Quarantine interceptions & transparency in horticultural supply chains: causes and outcomes in Uganda, a qualitative case study

Acho, Emmanuel (2022) Quarantine interceptions & transparency in horticultural supply chains: causes and outcomes in Uganda, a qualitative case study. PhD thesis, University of Nottingham.

PDF (Final Submission) (Thesis - as examined) - Requires a PDF viewer such as GSview, Xpdf or Adobe Acrobat Reader
Available under Licence Creative Commons Attribution.
Download (3MB) | Preview


The horticultural industry in sub-Saharan Africa (SSA) has witnessed unprecedented growth in recent years, fuelled by increased demand for temperate fruits and vegetables in the European market. In Uganda, the introduction of Non-Traditional Agricultural Exports (NTAEs) in the post-civil war era (mid 1980s onwards) as an export diversification strategy was met with limited success attributed to agronomical, logistical, and institutional challenges that resulted in a relatively small and fragile horticultural industry, serving a limited market specialised in the ethnic/exotic food trade. However, in recent years, increased demand from the diaspora has created new opportunities for Uganda´s ethnic/exotic horticultural exports in a buoyant industry that has increased fourfold over the last two decades. Meanwhile, this renewed opportunity is threatened by EU/UK legislation targeting the introduction and spread of organisms considered harmful to the environment. The threat is manifested in the interception and destruction of consignments found to be infested by (regulated) organisms (notably the false coddling moth (FCM)). While being common to all SSA countries infested by the FCM, interceptions have been particularly high for Uganda over the last seven years, a period coinciding with the boom in its horticultural industry.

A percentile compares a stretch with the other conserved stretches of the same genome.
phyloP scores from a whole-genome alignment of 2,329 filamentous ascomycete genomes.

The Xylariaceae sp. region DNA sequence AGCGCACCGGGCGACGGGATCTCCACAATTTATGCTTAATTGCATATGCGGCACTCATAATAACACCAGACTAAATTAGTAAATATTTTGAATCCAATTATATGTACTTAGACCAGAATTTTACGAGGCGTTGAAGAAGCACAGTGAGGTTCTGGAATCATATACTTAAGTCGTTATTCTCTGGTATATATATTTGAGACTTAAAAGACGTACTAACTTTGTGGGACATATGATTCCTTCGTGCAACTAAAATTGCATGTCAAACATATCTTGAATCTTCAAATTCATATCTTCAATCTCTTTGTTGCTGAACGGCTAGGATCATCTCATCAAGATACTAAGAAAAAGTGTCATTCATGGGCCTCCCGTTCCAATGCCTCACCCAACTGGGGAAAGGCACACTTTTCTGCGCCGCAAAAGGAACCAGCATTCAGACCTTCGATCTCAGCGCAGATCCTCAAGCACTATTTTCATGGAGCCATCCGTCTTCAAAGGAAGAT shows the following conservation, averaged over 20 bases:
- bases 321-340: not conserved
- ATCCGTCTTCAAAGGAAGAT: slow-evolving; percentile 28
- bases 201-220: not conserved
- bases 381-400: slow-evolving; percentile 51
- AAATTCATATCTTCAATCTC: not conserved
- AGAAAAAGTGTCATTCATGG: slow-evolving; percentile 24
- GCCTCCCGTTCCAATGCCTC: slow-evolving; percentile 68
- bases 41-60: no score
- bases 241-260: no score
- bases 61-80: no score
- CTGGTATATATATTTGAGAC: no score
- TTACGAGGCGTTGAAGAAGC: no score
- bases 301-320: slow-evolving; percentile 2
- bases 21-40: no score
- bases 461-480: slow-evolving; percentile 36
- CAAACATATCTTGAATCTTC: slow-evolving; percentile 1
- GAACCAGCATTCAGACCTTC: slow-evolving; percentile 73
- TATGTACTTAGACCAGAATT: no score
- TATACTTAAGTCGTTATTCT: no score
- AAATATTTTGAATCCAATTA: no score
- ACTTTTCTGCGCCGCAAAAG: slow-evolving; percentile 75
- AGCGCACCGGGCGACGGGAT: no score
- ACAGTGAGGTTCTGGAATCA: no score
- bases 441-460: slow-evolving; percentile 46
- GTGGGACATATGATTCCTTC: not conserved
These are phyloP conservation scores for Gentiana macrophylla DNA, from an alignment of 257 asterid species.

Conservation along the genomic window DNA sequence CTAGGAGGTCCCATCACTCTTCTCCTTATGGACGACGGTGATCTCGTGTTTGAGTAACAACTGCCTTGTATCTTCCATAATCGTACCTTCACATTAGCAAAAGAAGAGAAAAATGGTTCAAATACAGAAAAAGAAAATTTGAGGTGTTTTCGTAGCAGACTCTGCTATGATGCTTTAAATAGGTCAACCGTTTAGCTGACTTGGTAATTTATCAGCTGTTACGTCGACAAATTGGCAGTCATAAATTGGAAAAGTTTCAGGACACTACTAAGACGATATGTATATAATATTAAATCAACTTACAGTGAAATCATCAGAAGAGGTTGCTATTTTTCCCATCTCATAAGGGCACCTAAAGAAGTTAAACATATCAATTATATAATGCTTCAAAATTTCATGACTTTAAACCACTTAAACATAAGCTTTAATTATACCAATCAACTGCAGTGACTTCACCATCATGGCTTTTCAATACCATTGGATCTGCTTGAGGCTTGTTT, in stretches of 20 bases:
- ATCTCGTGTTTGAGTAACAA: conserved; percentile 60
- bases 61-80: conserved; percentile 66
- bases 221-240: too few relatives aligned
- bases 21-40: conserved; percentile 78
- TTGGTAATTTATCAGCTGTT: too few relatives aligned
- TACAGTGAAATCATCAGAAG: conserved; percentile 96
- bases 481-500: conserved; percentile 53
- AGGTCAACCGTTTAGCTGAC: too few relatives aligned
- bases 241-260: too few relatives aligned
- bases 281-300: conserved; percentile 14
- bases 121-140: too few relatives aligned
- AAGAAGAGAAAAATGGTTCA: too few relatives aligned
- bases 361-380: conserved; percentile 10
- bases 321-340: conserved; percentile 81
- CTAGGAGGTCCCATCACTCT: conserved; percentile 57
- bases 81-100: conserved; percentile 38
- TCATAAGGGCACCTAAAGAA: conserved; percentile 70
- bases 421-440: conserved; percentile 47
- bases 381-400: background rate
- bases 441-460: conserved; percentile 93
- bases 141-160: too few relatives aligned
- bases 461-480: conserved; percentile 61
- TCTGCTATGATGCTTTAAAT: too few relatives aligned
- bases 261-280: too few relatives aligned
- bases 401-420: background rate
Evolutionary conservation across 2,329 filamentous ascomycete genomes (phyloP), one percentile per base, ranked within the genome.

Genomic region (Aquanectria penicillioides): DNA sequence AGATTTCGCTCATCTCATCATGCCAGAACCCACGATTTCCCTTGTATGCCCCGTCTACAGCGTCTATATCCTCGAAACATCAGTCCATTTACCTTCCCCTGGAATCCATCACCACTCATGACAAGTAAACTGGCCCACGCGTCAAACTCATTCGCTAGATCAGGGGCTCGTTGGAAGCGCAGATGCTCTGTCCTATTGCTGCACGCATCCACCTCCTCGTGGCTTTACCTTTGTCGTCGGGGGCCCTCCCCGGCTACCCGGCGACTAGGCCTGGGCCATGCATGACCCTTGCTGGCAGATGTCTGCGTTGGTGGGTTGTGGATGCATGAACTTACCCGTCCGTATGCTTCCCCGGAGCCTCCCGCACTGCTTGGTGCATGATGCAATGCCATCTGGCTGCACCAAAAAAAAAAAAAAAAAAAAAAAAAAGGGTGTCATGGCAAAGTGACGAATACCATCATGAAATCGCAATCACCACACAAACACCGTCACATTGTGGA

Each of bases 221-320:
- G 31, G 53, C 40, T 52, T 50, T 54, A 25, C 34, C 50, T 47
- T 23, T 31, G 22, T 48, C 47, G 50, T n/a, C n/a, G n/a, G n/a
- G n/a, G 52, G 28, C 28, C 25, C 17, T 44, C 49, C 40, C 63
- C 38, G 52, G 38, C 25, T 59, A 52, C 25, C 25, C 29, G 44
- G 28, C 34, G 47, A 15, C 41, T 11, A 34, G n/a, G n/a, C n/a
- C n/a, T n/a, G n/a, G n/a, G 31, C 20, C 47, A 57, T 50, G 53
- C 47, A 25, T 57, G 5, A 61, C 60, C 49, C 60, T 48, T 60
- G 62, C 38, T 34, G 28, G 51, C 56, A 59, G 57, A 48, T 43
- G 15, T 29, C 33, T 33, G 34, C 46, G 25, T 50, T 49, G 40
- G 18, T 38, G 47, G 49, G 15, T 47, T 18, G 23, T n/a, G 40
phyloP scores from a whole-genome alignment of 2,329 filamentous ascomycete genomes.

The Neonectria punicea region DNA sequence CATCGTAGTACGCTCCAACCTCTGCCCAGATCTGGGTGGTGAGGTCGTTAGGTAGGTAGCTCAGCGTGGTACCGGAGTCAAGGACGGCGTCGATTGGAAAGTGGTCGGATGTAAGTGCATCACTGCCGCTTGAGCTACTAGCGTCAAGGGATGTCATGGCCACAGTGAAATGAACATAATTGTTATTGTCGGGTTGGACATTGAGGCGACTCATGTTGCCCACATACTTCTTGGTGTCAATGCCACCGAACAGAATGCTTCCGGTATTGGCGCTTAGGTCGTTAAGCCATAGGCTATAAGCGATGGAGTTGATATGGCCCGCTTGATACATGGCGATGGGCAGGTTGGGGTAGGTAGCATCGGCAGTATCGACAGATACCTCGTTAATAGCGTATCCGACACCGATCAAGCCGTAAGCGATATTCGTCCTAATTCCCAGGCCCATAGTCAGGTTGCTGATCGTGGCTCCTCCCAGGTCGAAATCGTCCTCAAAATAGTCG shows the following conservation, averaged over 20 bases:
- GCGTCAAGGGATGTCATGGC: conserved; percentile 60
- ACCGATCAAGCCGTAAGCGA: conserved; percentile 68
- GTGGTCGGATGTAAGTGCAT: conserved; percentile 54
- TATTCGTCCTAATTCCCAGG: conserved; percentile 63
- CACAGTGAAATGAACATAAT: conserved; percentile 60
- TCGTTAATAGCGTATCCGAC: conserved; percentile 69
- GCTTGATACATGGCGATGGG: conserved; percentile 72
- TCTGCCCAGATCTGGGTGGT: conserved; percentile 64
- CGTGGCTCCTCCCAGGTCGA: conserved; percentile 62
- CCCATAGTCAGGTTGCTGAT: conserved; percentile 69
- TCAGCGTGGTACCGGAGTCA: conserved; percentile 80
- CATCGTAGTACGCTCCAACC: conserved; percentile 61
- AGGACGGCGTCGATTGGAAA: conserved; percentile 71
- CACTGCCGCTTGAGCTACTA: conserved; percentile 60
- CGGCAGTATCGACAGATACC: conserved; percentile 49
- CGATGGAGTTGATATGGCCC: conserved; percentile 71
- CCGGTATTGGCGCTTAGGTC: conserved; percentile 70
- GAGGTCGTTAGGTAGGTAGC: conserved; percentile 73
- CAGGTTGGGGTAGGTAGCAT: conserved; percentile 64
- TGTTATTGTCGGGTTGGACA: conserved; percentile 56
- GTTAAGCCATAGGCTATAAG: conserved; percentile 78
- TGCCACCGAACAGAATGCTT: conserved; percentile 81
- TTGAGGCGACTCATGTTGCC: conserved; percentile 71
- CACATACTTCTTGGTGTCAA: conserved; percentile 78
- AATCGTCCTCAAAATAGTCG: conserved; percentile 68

Based on an instrumental case study design consisting of semi-structured interviews, document reviews, and participant observations, this research investigates the cause of interceptions in the Ugandan Horticultural Export Supply Chain, (fresh fruits & vegetables) and their relationship to the concept of transparency, which is increasingly core to agri-food chains. In line with the Global Value Chain (GVC) approach (Gereffi, 1999; 2005), it examines the response and outcomes resulting from attempts to comply with international public standards governing agricultural supply chains.

Findings indicate that a combination of environmental (e.g., regulatory), people (e.g., literacy levels of Outgrowers), process (e.g., bureaucracy) and technological (e.g., lack of IT infrastructure) factors working together as inhibitors of transparency are to account for the rising wave of interceptions.

Uganda´s response to interceptions, described in this study as the regulated integration (backwards) of supply chain relationships through the mandatory registration of producers is yielding results. This is in terms of enhanced capability development and supply chain transparency in a process described by the GVC literature as process upgrading. In so doing, the research contributes to the literature on supply chain transparency while suggesting a renewed focus of GVC research on the role of public standards (as opposed to private governance) in the upgrading and integration of developing countries in the world economy. The research is limited by the lack of a quantitative approach to validating findings that are essentially qualitative in nature. Future research involves the validation of transparency inhibitor matrix for the prioritisation of improvement initiatives in a quantitative study as well as an investigation of opportunities for improving Uganda´s phytosanitary certification process with distributed ledger technology.

Item Type: Thesis (University of Nottingham only) (PhD)
Supervisors: Tan, Kim
Pawar, Kulwant
Keywords: Plant Quarantine, Global Value Chains, Plant Health Interceptions, Phytosanitary Regulations, Supply Chain Transparency
Subjects: H Social sciences > HF Commerce
S Agriculture > SB Plant culture
Faculties/Schools: UK Campuses > Faculty of Social Sciences, Law and Education > Nottingham University Business School
Item ID: 67288
Depositing User: Acho, Emmanuel
Date Deposited: 27 Jul 2022 04:40
Last Modified: 27 Jul 2022 04:40
URI: https://eprints.nottingham.ac.uk/id/eprint/67288

Actions (Archive Staff Only)

Edit View Edit View